I’ve heard a lot of naysayers about program management, and there seems to be a belief that the people in this role are “box checkers”. However, I may be in the minority in my belief that if done well, and with a strategic bend (at the leadership level), this role could be an excellent stepping stone to bigger and better things. However, this is merely a hypothesis that I am looking validate (or invalidate).
In your experience, as leaders, what is the most you’ve seen someone make of owning the Program Management function? How did they leverage it to either get broader exposure to the business, build operational strength / clout, or perhaps meet some other broader objective? And, since this likely colors the angle which this person took the role – what organization did their team roll into?
My old company brought in a program manager to “revamp” the troubled business, and he was charged with all kinds of cross-functional tasks of great importance. He was constantly meeting with execs, and doing a lot. It was a really important role.
Sadly, he also failed miserably…
Interesting @Marco - thanks for sharing. Do you think there was anything he could have done to not fail, or scoped the role to set himself up for a better chance of success?
@Natasha, He was not the right person for the job, but also pretty sure that anyone would have failed in that role. They eventually shut the whole company down because we couldn’t figure things out.
@Marco, Fair. If you could think of one quality that someone might posses that would have made him more successful (or the narrative being he did his best but it was an impossible task) — what would it be?
I assume, @Natasha, that you don’t mean Program Management in the Microsoft sense? The place I see these roles being most helpful are at tech-enabled companies (like banks!) where technology/IT is a cost center, plays an enabling role across multiple groups, and where timing and cross-department dependencies are really critical. For example, an insurance company trying to role out a tool to internal auditors and office managers to meet a regulatory guideline. (Or, I guess, enterprise software companies doing something similar for multiple clients with complex integrations.)Since I’m crap at that kind of careful, complex coordination I tend to run away from companies that need it and am always more focused on trying to eliminate cross-team dependencies…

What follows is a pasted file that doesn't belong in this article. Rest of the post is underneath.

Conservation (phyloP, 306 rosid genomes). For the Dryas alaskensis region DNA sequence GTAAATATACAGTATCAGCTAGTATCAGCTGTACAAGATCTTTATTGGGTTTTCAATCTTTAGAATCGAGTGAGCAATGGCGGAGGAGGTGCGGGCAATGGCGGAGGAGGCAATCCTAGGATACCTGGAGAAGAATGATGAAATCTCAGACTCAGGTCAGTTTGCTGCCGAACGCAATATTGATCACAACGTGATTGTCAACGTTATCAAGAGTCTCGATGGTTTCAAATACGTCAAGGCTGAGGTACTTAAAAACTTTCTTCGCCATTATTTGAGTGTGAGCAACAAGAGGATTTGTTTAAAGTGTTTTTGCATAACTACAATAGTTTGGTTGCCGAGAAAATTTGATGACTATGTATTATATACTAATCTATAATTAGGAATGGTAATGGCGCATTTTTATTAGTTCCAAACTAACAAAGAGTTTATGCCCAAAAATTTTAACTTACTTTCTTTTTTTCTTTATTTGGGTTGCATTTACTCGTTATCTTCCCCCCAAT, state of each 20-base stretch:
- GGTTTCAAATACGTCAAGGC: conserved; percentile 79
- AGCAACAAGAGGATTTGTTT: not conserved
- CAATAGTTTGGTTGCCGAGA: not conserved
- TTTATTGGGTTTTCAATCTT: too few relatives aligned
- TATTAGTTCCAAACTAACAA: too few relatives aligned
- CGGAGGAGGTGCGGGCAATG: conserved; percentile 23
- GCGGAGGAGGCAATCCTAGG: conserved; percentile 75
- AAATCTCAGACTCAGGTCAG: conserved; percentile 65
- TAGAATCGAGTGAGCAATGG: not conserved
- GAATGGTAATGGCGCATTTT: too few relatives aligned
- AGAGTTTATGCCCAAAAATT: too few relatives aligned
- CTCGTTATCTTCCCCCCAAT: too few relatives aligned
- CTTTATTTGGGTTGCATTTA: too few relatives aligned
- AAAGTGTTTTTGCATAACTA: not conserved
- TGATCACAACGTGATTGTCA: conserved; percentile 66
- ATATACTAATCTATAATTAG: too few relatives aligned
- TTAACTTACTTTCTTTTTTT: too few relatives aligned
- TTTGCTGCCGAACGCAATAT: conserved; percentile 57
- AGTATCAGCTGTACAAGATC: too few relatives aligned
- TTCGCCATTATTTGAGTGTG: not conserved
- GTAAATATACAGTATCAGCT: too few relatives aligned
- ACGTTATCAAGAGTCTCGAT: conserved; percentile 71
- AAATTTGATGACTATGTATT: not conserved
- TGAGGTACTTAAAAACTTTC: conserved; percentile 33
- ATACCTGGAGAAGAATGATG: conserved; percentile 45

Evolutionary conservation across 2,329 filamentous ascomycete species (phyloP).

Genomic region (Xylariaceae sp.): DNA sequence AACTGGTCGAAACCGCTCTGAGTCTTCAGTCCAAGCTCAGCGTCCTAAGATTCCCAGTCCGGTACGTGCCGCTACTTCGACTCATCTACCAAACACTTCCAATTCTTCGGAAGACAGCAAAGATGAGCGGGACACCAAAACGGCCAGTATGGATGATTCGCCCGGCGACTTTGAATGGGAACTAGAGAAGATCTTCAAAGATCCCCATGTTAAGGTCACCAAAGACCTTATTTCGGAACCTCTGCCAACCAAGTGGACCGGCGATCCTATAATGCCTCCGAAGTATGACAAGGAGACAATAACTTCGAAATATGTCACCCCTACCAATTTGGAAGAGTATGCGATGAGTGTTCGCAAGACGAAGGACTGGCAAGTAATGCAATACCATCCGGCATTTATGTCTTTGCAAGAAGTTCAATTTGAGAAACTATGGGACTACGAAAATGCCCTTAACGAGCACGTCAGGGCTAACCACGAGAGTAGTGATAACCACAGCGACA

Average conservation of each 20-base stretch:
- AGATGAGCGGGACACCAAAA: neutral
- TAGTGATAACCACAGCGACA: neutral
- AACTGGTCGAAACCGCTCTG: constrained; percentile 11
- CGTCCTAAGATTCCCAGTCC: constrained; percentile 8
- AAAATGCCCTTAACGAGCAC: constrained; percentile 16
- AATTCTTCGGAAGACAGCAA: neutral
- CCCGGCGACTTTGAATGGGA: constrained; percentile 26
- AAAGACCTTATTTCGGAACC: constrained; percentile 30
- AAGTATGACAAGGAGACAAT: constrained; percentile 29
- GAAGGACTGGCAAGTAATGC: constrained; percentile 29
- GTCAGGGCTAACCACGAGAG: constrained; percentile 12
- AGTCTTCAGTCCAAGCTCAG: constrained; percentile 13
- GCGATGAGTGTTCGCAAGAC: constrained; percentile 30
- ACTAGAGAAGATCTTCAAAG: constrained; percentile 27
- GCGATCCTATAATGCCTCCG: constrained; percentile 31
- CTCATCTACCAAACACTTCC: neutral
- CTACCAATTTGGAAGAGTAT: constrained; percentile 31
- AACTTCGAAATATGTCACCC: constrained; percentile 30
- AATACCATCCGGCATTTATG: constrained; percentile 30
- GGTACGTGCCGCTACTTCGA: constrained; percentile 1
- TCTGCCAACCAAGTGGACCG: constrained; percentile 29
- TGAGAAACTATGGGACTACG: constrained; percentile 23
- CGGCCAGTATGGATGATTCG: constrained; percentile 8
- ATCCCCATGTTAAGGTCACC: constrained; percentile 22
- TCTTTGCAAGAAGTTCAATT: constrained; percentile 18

@Karan - bingo— MSFT program management is precisely what I am thinking. At Amazon it’s typically called Product Launch Management.
I’m pretty sure what Microsoft calls Program Management is just what the rest of the world calls product management.
They have both — actually. Their Product Managers from what I understand are more technical whereas their ‘PMs’ (program managers) are the business side…
My understanding from working with former MSFT program managers is the same as @KaranTrivedi — that their “program managers” are what everyone else calls product managers.
So @Risa - in that case, would the person at your team have been more successful if they operated as a Product Manager vs program?
Naw, my example was about a role that 99% of companies would call program management. He was not a product manager.
Job titles can mean so many things in different companies, most of the time its actually about what that role does, is responsible for and is measured against that matters.
I mean I’ve met plenty of Product Managers in the past that weren’t doing Product, at least the Marty Cagan esque definition. They were analysts or project managers
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